Inequality on the agenda for Lagarde and Kim ahead of World Bank and IMF Spring Meetings
Christine Lagarde, the International Monetary Fund’s managing director, and Jim Yong Kim, president of the World Bank, spoke on Tuesday about their institutions’ priorities ahead of next week’s spring meetings in Washington.
In response to Christine Lagarde's remarks, Chris Stalker, acting head of Oxfam International’s Washington, D.C. office said:
“We are pleased to hear Christine Lagarde continues to make the case for reducing inequality and the need for strong political leadership and cooperation. The more the gap between the richest and the rest continues to grow, the harder it is to end extreme poverty. Worse still, as Lagarde has said before, ‘inequality is sexist,’ as it disproportionately harms women and keeps them in poverty.
“One key way to combat inequality is to end the era of tax havens. As the Panama Papers have recently shown, rich elites will ruthlessly exploit a weak tax system in order to avoid paying their fair share. While we’re disappointed that tax havens were absent from today’s remarks, we hope Lagarde and the IMF push this discussion and the need for action and cooperation at next week’s meetings."
In response to Jim Kim's remarks, Stalker said:
“We are encouraged by Jim Kim’s call for sustained assistance to refugees and the need to fight poverty in vulnerable countries to prevent further displacement. As Kim recognized, shocks like droughts and floods linked to climate change also drive people away from their homes and leave them in danger of falling into poverty.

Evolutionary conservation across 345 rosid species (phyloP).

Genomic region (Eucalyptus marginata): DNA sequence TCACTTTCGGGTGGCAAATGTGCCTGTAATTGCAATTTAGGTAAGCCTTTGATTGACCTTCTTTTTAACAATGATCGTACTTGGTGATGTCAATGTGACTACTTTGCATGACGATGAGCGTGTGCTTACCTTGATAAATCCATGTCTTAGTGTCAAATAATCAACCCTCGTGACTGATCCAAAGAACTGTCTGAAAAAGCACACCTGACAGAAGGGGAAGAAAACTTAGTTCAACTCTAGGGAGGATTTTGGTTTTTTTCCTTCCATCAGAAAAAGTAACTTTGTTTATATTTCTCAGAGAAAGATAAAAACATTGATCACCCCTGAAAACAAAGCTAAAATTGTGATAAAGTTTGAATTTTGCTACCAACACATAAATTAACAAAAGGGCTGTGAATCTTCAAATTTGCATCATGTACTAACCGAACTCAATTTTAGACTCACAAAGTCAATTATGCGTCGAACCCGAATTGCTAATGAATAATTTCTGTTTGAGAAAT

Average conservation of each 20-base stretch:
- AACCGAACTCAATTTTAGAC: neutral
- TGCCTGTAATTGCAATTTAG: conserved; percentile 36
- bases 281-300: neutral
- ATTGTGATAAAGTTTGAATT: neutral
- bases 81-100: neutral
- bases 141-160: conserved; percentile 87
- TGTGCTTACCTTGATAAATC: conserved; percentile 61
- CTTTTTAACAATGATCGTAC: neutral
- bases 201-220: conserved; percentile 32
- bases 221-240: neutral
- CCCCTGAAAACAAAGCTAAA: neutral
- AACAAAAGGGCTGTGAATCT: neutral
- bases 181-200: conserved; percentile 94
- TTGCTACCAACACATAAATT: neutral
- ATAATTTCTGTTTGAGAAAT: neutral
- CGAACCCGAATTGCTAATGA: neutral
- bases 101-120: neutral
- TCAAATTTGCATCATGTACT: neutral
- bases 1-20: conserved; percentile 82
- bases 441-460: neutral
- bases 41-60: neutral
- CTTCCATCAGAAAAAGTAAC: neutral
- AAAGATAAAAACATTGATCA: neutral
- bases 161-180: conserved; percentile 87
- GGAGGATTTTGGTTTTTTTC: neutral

“In response to a question from the audience, Kim also addressed the Panama Papers tax leak, and mentioned the need for greater transparency in the global tax system. We hope to hear more details from Kim next week on how the World Bank can help lead the efforts to reform the weak and inadequate tax system.
“We were disappointed to hear nothing from Kim on the ongoing review of the World Bank’s social and environmental safeguard protections. These policies are critical for guiding not just the Bank’s work, but the policies of many other financial institutions as well. As the multi-year review nears its end, we hoped Kim would set the stage for a strong outcome and reaffirm that existing protections wouldn’t be watered-down.”
Simon Hernandez-Arthur in Washington, D.C.
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